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Polymyositis Associated With Severe Interstitial Lung Disease: Remission After Three Doses of IV Immunoglobulin

Catherine J. Bakewell, MD; Ganesh Raghu, MD
Author and Funding Information

From the Division of Rheumatology (Dr Bakewell) and the Division of Pulmonary and Critical Care Medicine (Dr Raghu), University of Washington Medical Center, Seattle, WA.

Correspondence to: Catherine J. Bakewell, MD, Division of Rheumatology, Box 356428, University of Washington Medical Center, Seattle, WA 98195; e-mail: bakewell@uw.edu


Reproduction of this article is prohibited without written permission from the American College of Chest Physicians (http://www.chestpubs.org/site/misc/reprints.xhtml).


© 2011 American College of Chest Physicians


Chest. 2011;139(2):441-443. doi:10.1378/chest.10-0360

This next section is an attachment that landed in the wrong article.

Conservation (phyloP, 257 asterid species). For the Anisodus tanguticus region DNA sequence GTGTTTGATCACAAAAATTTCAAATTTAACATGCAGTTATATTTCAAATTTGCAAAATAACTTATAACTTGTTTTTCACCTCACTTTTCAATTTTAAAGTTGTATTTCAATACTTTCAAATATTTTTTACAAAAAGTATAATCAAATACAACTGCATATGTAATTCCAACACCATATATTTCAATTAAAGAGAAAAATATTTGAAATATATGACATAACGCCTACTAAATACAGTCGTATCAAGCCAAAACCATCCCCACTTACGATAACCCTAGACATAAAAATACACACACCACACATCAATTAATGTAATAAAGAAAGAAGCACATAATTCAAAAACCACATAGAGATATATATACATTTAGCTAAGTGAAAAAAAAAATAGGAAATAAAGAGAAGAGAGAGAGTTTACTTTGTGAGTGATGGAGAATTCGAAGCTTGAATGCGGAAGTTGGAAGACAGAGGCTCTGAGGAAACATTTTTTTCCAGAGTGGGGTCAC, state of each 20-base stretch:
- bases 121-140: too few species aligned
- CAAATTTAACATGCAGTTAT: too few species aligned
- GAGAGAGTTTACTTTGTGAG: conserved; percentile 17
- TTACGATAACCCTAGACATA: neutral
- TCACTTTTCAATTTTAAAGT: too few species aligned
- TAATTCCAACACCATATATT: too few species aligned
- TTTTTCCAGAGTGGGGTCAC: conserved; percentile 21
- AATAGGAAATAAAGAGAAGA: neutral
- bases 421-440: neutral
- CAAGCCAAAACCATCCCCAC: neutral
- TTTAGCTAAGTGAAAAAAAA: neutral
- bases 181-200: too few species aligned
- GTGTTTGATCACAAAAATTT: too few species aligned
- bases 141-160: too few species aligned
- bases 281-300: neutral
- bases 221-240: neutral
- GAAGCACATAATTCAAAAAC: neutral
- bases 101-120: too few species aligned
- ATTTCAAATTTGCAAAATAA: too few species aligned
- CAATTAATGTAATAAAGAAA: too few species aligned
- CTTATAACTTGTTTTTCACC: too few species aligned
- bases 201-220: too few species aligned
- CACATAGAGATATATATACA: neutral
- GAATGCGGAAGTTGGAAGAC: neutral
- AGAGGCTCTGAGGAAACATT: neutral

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Interstitial lung disease associated with polymyositis/dermatomyositis (ILD-PM/DM) often confers a poor prognosis, and optimal treatment of this condition is not well defined. This report describes a 63-year-old man with severe ILD-PM/DM who presented with 5 months of progressive dyspnea and weakness. He had an initial carbon-monoxide-diffusing capacity of 35% predicted and a creatine kinase level of 2,112 U/L. After three monthly doses of immunoglobulin at 2 gm/kg IV, he has sustained clinical remission for > 2 years. IV immunoglobulin has not previously been studied as a first-line agent for rheumatologic diseases, and it is currently used as a salvage therapy. However, if IV immunoglobulin is capable of inducing sustained remission after brief use as a treatment, as demonstrated in this patient, especially in the setting of significant pulmonary involvement, then it merits further consideration for investigation as a first-line therapeutic agent.

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